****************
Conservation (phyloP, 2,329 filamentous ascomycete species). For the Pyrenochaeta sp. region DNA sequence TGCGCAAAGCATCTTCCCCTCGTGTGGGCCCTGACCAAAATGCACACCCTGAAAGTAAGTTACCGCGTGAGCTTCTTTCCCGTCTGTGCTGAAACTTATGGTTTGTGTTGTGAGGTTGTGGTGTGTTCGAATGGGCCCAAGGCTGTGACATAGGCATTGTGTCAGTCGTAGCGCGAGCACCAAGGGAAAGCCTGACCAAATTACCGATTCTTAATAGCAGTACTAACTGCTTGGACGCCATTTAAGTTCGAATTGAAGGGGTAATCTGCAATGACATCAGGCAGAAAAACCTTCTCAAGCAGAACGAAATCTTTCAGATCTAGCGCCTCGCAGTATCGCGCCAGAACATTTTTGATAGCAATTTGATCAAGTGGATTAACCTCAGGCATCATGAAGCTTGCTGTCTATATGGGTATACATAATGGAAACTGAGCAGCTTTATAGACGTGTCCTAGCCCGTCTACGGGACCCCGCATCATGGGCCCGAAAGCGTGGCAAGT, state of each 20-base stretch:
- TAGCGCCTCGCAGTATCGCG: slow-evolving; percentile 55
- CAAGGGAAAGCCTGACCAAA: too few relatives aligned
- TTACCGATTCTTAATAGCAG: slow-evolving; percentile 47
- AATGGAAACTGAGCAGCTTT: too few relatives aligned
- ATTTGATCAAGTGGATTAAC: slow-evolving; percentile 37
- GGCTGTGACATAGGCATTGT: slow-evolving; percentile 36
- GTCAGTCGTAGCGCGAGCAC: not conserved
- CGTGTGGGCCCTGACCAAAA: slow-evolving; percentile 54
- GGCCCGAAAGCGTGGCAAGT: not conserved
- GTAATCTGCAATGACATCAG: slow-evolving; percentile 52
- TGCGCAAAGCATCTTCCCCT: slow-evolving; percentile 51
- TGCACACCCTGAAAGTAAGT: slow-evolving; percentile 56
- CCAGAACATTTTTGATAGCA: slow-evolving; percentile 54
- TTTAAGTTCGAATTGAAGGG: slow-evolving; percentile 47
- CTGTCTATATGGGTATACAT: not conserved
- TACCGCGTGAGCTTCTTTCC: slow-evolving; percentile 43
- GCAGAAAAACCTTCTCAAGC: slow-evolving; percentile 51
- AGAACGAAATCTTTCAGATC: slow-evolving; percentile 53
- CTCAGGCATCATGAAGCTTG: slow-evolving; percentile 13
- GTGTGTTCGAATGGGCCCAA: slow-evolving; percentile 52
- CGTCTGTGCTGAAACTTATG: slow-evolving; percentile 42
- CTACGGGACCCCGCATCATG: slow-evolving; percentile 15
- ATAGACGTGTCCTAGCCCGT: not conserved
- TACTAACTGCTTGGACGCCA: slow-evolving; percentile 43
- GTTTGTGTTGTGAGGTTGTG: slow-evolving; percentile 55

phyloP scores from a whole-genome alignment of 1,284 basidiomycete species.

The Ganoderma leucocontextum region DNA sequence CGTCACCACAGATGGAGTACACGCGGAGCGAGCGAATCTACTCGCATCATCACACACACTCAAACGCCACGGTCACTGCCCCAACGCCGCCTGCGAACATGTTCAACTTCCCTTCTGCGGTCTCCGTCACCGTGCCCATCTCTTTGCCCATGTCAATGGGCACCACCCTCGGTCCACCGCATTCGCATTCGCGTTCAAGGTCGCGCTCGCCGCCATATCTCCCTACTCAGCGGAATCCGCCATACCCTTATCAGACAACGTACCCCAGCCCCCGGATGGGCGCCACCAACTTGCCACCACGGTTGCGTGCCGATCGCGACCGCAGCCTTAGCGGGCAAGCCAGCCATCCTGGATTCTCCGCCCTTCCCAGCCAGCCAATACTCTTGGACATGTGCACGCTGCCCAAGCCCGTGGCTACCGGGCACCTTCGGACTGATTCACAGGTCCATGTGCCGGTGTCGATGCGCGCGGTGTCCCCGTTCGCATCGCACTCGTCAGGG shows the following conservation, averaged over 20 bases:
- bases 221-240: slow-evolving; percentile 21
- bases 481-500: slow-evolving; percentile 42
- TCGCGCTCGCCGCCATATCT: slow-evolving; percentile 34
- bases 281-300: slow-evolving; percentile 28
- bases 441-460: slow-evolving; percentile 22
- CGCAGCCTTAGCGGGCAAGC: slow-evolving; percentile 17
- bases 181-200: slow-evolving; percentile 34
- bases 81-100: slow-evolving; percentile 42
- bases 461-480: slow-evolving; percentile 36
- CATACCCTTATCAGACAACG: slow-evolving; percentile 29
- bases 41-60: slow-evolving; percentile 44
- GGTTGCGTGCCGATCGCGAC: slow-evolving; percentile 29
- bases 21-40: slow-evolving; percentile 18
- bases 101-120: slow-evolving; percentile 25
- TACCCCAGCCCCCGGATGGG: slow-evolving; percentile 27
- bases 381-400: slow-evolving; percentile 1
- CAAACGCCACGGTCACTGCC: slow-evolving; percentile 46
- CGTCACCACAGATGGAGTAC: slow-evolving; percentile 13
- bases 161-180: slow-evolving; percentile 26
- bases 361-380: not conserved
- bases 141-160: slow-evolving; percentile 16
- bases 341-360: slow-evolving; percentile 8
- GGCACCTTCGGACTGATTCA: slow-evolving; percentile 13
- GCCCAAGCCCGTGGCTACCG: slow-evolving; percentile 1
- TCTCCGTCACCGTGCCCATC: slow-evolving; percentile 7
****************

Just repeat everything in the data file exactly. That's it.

Conservation (phyloP, 2,329 filamentous ascomycete species). For the Pyrenochaeta sp. region DNA sequence TGCGCAAAGCATCTTCCCCTCGTGTGGGCCCTGACCAAAATGCACACCCTGAAAGTAAGTTACCGCGTGAGCTTCTTTCCCGTCTGTGCTGAAACTTATGGTTTGTGTTGTGAGGTTGTGGTGTGTTCGAATGGGCCCAAGGCTGTGACATAGGCATTGTGTCAGTCGTAGCGCGAGCACCAAGGGAAAGCCTGACCAAATTACCGATTCTTAATAGCAGTACTAACTGCTTGGACGCCATTTAAGTTCGAATTGAAGGGGTAATCTGCAATGACATCAGGCAGAAAAACCTTCTCAAGCAGAACGAAATCTTTCAGATCTAGCGCCTCGCAGTATCGCGCCAGAACATTTTTGATAGCAATTTGATCAAGTGGATTAACCTCAGGCATCATGAAGCTTGCTGTCTATATGGGTATACATAATGGAAACTGAGCAGCTTTATAGACGTGTCCTAGCCCGTCTACGGGACCCCGCATCATGGGCCCGAAAGCGTGGCAAGT, state of each 20-base stretch:
- TAGCGCCTCGCAGTATCGCG: slow-evolving; percentile 55
- CAAGGGAAAGCCTGACCAAA: too few relatives aligned
- TTACCGATTCTTAATAGCAG: slow-evolving; percentile 47
- AATGGAAACTGAGCAGCTTT: too few relatives aligned
- ATTTGATCAAGTGGATTAAC: slow-evolving; percentile 37
- GGCTGTGACATAGGCATTGT: slow-evolving; percentile 36
- GTCAGTCGTAGCGCGAGCAC: not conserved
- CGTGTGGGCCCTGACCAAAA: slow-evolving; percentile 54
- GGCCCGAAAGCGTGGCAAGT: not conserved
- GTAATCTGCAATGACATCAG: slow-evolving; percentile 52
- TGCGCAAAGCATCTTCCCCT: slow-evolving; percentile 51
- TGCACACCCTGAAAGTAAGT: slow-evolving; percentile 56
- CCAGAACATTTTTGATAGCA: slow-evolving; percentile 54
- TTTAAGTTCGAATTGAAGGG: slow-evolving; percentile 47
- CTGTCTATATGGGTATACAT: not conserved
- TACCGCGTGAGCTTCTTTCC: slow-evolving; percentile 43
- GCAGAAAAACCTTCTCAAGC: slow-evolving; percentile 51
- AGAACGAAATCTTTCAGATC: slow-evolving; percentile 53
- CTCAGGCATCATGAAGCTTG: slow-evolving; percentile 13
- GTGTGTTCGAATGGGCCCAA: slow-evolving; percentile 52
- CGTCTGTGCTGAAACTTATG: slow-evolving; percentile 42
- CTACGGGACCCCGCATCATG: slow-evolving; percentile 15
- ATAGACGTGTCCTAGCCCGT: not conserved
- TACTAACTGCTTGGACGCCA: slow-evolving; percentile 43
- GTTTGTGTTGTGAGGTTGTG: slow-evolving; percentile 55

phyloP scores from a whole-genome alignment of 1,284 basidiomycete species.

The Ganoderma leucocontextum region DNA sequence CGTCACCACAGATGGAGTACACGCGGAGCGAGCGAATCTACTCGCATCATCACACACACTCAAACGCCACGGTCACTGCCCCAACGCCGCCTGCGAACATGTTCAACTTCCCTTCTGCGGTCTCCGTCACCGTGCCCATCTCTTTGCCCATGTCAATGGGCACCACCCTCGGTCCACCGCATTCGCATTCGCGTTCAAGGTCGCGCTCGCCGCCATATCTCCCTACTCAGCGGAATCCGCCATACCCTTATCAGACAACGTACCCCAGCCCCCGGATGGGCGCCACCAACTTGCCACCACGGTTGCGTGCCGATCGCGACCGCAGCCTTAGCGGGCAAGCCAGCCATCCTGGATTCTCCGCCCTTCCCAGCCAGCCAATACTCTTGGACATGTGCACGCTGCCCAAGCCCGTGGCTACCGGGCACCTTCGGACTGATTCACAGGTCCATGTGCCGGTGTCGATGCGCGCGGTGTCCCCGTTCGCATCGCACTCGTCAGGG shows the following conservation, averaged over 20 bases:
- bases 221-240: slow-evolving; percentile 21
- bases 481-500: slow-evolving; percentile 42
- TCGCGCTCGCCGCCATATCT: slow-evolving; percentile 34
- bases 281-300: slow-evolving; percentile 28
- bases 441-460: slow-evolving; percentile 22
- CGCAGCCTTAGCGGGCAAGC: slow-evolving; percentile 17
- bases 181-200: slow-evolving; percentile 34
- bases 81-100: slow-evolving; percentile 42
- bases 461-480: slow-evolving; percentile 36
- CATACCCTTATCAGACAACG: slow-evolving; percentile 29
- bases 41-60: slow-evolving; percentile 44
- GGTTGCGTGCCGATCGCGAC: slow-evolving; percentile 29
- bases 21-40: slow-evolving; percentile 18
- bases 101-120: slow-evolving; percentile 25
- TACCCCAGCCCCCGGATGGG: slow-evolving; percentile 27
- bases 381-400: slow-evolving; percentile 1
- CAAACGCCACGGTCACTGCC: slow-evolving; percentile 46
- CGTCACCACAGATGGAGTAC: slow-evolving; percentile 13
- bases 161-180: slow-evolving; percentile 26
- bases 361-380: not conserved
- bases 141-160: slow-evolving; percentile 16
- bases 341-360: slow-evolving; percentile 8
- GGCACCTTCGGACTGATTCA: slow-evolving; percentile 13
- GCCCAAGCCCGTGGCTACCG: slow-evolving; percentile 1
- TCTCCGTCACCGTGCCCATC: slow-evolving; percentile 7